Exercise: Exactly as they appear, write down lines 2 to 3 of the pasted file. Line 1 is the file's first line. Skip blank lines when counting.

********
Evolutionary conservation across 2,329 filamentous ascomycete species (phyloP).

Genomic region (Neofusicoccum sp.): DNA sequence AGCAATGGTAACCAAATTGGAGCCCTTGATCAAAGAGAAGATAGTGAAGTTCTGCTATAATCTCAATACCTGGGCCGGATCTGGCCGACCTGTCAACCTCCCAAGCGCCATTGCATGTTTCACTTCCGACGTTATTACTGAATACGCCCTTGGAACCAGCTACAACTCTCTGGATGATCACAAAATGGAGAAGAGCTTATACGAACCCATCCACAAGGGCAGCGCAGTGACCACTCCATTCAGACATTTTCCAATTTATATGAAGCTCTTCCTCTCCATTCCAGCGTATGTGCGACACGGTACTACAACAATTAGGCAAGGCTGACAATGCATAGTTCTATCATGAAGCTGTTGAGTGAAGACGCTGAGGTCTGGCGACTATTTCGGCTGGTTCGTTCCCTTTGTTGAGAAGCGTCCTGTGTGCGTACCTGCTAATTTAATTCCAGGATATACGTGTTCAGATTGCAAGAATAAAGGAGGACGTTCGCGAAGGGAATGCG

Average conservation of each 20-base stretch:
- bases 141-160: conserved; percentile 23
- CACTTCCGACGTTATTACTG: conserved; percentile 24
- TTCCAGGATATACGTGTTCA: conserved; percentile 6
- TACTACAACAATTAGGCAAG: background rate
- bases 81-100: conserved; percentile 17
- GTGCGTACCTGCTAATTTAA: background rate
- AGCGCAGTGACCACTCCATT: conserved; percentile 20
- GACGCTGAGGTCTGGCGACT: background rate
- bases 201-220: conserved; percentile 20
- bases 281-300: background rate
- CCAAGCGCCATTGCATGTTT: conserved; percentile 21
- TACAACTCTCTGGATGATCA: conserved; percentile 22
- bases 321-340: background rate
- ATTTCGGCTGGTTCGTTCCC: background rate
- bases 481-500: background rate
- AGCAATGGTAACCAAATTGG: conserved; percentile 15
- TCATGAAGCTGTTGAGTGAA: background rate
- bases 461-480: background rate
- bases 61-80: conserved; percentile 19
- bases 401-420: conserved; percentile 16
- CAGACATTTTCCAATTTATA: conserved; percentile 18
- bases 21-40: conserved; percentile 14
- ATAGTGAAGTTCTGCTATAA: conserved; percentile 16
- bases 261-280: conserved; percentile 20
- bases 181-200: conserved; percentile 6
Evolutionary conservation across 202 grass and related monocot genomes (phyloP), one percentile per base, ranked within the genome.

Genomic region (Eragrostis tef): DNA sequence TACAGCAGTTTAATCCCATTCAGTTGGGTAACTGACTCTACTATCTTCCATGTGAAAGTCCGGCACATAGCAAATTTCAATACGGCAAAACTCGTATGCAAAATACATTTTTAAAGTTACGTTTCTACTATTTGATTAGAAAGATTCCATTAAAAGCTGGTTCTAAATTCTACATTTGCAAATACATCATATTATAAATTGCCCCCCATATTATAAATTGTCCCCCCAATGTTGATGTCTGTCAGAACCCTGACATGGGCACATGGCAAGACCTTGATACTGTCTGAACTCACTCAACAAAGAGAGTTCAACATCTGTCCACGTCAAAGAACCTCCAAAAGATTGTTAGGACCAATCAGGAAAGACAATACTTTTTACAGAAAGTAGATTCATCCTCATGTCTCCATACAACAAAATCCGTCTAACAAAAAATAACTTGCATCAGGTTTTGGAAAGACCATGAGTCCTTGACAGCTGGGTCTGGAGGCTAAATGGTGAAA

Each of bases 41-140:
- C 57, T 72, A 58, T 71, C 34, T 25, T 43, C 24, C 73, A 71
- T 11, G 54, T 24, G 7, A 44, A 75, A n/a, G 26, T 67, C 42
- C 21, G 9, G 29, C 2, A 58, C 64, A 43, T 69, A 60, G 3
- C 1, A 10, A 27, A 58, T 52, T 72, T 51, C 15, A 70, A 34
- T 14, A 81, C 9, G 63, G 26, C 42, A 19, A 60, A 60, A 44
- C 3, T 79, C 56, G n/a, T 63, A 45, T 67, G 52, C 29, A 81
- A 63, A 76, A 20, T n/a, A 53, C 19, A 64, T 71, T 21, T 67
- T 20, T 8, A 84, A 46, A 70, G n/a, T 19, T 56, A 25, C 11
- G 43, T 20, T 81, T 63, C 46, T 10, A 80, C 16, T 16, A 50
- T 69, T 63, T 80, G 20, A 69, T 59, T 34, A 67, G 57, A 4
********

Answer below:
Genomic region (Neofusicoccum sp.): DNA sequence AGCAATGGTAACCAAATTGGAGCCCTTGATCAAAGAGAAGATAGTGAAGTTCTGCTATAATCTCAATACCTGGGCCGGATCTGGCCGACCTGTCAACCTCCCAAGCGCCATTGCATGTTTCACTTCCGACGTTATTACTGAATACGCCCTTGGAACCAGCTACAACTCTCTGGATGATCACAAAATGGAGAAGAGCTTATACGAACCCATCCACAAGGGCAGCGCAGTGACCACTCCATTCAGACATTTTCCAATTTATATGAAGCTCTTCCTCTCCATTCCAGCGTATGTGCGACACGGTACTACAACAATTAGGCAAGGCTGACAATGCATAGTTCTATCATGAAGCTGTTGAGTGAAGACGCTGAGGTCTGGCGACTATTTCGGCTGGTTCGTTCCCTTTGTTGAGAAGCGTCCTGTGTGCGTACCTGCTAATTTAATTCCAGGATATACGTGTTCAGATTGCAAGAATAAAGGAGGACGTTCGCGAAGGGAATGCG

Average conservation of each 20-base stretch: